By JACKIE MOE
For the first time ever, Costa Mesa will be introduced to a whole new world.
The dazzling, colorful, tuneful, highly anticipated Broadway musical “Aladdin” is making its way to the Segerstrom Center for the Arts for a three-week run, March 6-23. Inspired by the Academy Award-winning Disney film, the musical has it all: an action-filled premise, memorable love story, quotable comedy, exciting choreography and a load of recognizable songs that are sure to stir memories.
The production crew alone is a cast of all-stars. Produced by Disney Theatrical Productions, the show features music by Tony Award and Academy Award-winner Alan Menken (“Beauty and the Beast,” “Newsies,” “Sister Act”), lyrics by Academy Award winner Howard Ashman (“Beauty and the Beast,” “The Little Mermaid”), Tony Award and Academy Award winner Tim Rice (“Evita,” “Aida”) and Tony Award nominee Chad Beguelin (“The Wedding Singer”), with a book by Beguelin, and is directed and choreographed by Tony Award winner Casey Nicholaw (“The Book of Mormon”).
Clinton Greenspan who performs in the lead role of “Aladdin” and Lissa DeGuzman who performs as “Jasmine” share the magic behind the beloved musical:
What inspired you take on these roles?
Greenspan: Honestly, my personal life was one of my biggest inspirations in taking on this role. I think back on all of the times I found myself getting into trouble, but knowing I was going to do better. In the beginning of the show, Aladdin sings ‘Proud of Your Boy,’ which is directed to his mother who passed away months ago. It’s the moment we see Aladdin’s determination in making a change for himself and everyone who sees greatness in him. I have always been a mama’s boy and I relate that moment to my relationship with my mother because she’s been my leading lady and my inspiration to constantly look forward.
DeGuzman: This role means a lot to me. I find Jasmine a very, very important female character, especially for these times. I personally love how forward-thinking she is and that she’s not willing to settle. And I think that’s a very important thing to teach and ingrain in one’s life. I know I want to live my life not wanting to settle and reaching for the stars. And she has things working against her. She has societal norms and she has her father, and she has Jafar trying to get everything, but she knows what’s right for her and she is not afraid to say no and is a strong female character in that sense. And I think that’s really important for nowadays.
What special parts do you personally bring to the role?
Greenspan: I like to say I bring my own kind of goofy and youthful approach to the character.
DeGuzman: I think there’s parts of her that can resonate with every woman, and I help to bring them along for this two-and-a-half hour journey with her. She loves and she believes in love, but she’s also strong and is a leader. And I hope to achieve those traits that resonate with each woman who comes in and sees the show. I know that’s a lot to achieve, but I’ve always hoped to do that and leave the audience thinking of this memorable, strong, inspiring woman.
What special elements separate the Broadway musical from the beloved film?
Greenspan: The two have many similarities, but the Broadway show has added songs that were originally involved in the animated film but did not make the final cut. In addition, Aladdin has three friends who take on the much admired position of Abu. I believe this adds a new and meaningful dynamic to Aladdin’s lifestyle and the show’s overall approach. You have more ways of relating to our story.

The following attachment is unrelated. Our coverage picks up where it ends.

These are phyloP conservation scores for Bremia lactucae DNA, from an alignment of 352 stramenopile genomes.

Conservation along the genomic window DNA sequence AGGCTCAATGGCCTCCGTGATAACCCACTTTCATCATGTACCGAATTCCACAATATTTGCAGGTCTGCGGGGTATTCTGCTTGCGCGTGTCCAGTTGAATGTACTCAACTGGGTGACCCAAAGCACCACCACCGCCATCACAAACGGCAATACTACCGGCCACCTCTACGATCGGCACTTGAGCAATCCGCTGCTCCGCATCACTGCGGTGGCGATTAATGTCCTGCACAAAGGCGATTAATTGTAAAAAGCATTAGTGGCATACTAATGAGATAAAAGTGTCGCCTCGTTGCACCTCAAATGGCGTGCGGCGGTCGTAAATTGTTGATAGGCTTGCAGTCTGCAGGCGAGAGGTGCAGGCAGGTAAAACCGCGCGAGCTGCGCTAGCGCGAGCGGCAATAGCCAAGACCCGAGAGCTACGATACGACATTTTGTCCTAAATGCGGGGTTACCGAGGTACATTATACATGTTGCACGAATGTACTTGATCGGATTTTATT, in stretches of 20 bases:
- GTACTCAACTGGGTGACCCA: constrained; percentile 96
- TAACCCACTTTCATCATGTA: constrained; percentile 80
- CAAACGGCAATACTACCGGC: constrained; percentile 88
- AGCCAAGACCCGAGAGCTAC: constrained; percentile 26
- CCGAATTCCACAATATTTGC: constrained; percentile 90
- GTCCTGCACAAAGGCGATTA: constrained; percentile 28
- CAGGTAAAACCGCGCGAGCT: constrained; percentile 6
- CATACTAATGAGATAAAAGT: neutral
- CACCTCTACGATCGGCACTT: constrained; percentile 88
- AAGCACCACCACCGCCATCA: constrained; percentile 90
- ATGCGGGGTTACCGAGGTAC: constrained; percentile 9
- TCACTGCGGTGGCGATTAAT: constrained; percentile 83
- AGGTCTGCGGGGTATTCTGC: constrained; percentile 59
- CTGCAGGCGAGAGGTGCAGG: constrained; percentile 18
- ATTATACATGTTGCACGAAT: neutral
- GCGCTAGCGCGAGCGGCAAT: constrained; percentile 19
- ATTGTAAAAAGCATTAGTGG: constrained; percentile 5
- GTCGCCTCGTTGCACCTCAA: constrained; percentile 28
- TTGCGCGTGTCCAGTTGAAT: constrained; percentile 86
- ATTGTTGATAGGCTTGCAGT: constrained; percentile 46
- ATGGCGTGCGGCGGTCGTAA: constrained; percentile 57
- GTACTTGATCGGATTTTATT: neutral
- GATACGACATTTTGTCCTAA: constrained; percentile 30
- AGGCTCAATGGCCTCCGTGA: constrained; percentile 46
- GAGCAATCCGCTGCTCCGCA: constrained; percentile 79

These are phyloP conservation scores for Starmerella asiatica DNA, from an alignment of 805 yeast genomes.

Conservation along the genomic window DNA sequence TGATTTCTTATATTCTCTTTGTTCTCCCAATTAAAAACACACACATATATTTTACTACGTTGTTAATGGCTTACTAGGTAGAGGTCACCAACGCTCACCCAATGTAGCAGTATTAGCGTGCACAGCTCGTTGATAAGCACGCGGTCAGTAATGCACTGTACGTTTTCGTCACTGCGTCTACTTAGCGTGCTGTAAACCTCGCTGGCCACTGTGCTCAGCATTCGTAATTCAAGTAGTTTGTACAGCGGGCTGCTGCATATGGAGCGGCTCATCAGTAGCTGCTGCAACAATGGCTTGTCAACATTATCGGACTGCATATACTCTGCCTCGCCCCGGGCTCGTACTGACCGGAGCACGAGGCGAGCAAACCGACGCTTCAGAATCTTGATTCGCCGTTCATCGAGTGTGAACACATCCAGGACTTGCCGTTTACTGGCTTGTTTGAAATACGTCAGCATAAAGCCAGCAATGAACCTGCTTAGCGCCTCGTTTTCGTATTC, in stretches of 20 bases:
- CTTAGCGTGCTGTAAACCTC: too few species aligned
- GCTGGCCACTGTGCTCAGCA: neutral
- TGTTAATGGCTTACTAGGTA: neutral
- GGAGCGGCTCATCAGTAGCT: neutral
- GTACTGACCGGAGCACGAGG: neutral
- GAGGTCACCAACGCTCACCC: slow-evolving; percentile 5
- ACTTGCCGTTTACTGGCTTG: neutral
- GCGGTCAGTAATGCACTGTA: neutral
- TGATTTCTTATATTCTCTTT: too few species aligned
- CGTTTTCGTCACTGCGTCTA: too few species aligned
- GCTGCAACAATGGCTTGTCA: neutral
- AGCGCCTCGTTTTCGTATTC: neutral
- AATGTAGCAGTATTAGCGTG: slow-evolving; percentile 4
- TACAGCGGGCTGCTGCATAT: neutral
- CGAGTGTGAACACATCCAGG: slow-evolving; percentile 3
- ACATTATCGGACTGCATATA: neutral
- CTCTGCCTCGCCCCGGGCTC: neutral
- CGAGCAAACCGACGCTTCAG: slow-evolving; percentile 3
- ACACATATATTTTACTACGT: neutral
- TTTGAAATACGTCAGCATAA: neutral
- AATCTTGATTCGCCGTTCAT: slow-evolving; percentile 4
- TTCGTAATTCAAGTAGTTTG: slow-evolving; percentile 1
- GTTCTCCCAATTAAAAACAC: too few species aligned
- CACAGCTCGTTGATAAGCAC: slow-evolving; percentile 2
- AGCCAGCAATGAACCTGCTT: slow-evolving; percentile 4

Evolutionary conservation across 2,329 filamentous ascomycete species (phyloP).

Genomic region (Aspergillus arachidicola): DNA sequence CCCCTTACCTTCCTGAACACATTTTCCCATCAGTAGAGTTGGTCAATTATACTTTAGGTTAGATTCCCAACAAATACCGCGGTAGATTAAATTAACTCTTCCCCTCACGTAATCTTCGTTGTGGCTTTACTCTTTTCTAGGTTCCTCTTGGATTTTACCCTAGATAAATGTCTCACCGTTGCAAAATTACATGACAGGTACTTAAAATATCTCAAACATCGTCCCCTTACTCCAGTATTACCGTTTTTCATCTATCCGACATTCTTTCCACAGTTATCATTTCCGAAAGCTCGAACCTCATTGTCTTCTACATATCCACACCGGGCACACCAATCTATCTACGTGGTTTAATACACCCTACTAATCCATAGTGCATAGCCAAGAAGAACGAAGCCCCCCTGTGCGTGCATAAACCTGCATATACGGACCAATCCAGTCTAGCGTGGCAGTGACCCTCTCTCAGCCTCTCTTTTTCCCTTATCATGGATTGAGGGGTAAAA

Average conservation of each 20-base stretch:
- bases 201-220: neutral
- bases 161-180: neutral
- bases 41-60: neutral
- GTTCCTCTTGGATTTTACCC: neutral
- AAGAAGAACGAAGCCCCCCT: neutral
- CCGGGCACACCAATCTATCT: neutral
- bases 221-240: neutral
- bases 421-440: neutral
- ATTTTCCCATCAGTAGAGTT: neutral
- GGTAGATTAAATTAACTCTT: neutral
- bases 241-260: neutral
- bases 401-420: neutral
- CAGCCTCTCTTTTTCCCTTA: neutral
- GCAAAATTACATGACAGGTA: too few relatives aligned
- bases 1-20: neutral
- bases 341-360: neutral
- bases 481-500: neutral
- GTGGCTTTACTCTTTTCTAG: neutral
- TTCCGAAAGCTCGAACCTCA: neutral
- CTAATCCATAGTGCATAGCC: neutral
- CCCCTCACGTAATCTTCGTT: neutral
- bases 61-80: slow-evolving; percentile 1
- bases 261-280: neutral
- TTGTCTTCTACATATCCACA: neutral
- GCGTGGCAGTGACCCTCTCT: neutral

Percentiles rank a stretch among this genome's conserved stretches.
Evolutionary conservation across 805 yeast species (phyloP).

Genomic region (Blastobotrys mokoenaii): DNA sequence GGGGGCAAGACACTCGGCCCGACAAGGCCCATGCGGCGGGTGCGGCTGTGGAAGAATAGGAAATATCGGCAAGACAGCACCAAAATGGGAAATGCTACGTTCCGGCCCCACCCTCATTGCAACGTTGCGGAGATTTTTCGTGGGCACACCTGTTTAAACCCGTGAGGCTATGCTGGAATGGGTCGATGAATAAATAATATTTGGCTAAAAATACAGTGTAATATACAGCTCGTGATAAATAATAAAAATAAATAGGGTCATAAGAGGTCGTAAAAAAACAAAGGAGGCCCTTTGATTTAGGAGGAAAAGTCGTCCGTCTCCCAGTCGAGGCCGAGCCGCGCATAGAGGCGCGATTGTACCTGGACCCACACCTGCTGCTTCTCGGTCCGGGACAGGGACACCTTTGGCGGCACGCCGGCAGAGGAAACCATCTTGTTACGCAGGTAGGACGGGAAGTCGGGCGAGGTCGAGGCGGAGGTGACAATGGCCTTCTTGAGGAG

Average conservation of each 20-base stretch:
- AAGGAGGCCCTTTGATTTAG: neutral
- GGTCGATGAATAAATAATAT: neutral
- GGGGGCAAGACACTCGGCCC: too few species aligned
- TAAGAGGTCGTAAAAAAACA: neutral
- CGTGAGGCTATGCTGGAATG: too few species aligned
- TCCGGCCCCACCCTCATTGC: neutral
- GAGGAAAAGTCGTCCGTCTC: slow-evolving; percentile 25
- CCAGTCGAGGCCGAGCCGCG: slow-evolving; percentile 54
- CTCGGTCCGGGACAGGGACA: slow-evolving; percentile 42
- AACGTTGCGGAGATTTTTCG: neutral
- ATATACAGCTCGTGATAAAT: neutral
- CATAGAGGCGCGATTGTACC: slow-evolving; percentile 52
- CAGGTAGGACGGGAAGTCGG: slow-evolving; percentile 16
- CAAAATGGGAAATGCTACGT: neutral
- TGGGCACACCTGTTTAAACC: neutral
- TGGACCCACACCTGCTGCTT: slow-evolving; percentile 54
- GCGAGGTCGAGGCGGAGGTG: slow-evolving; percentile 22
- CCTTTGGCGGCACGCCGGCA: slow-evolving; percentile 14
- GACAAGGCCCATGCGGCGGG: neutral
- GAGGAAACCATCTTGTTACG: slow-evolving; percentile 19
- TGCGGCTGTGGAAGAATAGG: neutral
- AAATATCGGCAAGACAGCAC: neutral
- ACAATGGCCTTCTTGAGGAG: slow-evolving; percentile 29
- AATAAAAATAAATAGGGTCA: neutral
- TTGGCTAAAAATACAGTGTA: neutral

DeGuzman: We all grew up with this story. But what’s really cool about the stage version is the songs. It has all the songs from the animated feature that you would want plus songs that were originally written for the animated feature but were cut, and then new songs written for the stage version. So we have songs from three different places. So it’s a timeless tale because this stage version has been in the making for so long.
What has been your most memorable experience so far with the tour?
Greenspan: I would have to say my most memorable experience, so far, with this tour was the day I was told I would be taking over the role of “Aladdin.” After a year in the incredible ensemble and understudying the title role, I was about to fill the shoes of the incomparable Adam Jacobs.
DeGuzman: What’s cool about Clinton is he was an ensemble member understudy and I was understudying Jasmine. So we actually got to learn the show together as Aladdin and Jasmine, but as the understudies and then also doing our ensemble and swing positions in the original cast. So we were always each other’s first and we’ve known each other for these full two years, and we get along great, and we can joke about old times when we didn’t play these rules. And how it’s so surreal and crazy that we are playing these roles and how grateful we are to be here together.
What is flying in the magic carpet like?
Clinton: I speak the truth when I say it’s still an emotional experience. Once you’re in the air, you can’t help but feel like you are flying in the night sky.
DeGuzman: The magic carpet is just as magical riding it as it is seeing it. Disney is amazing with magic and it’s so safe and so amazing. I love riding that carpet every night. I’m not terrified at all (laughs).
Where: Segerstrom Center for the Arts, 600 Town Center Drive, Costa Mesa
When: March 6 – 23, 2019, 7:30 p.m. Tuesday – Friday; 2 & 7:30 p.m. Thursday, March 7 and March 21; 2 and 7:30 p.m. Saturday, 1 & 6:30 p.m. Sunday
Tickets: Start at $26.50
Online: (714) 556-2787; SCFTA.org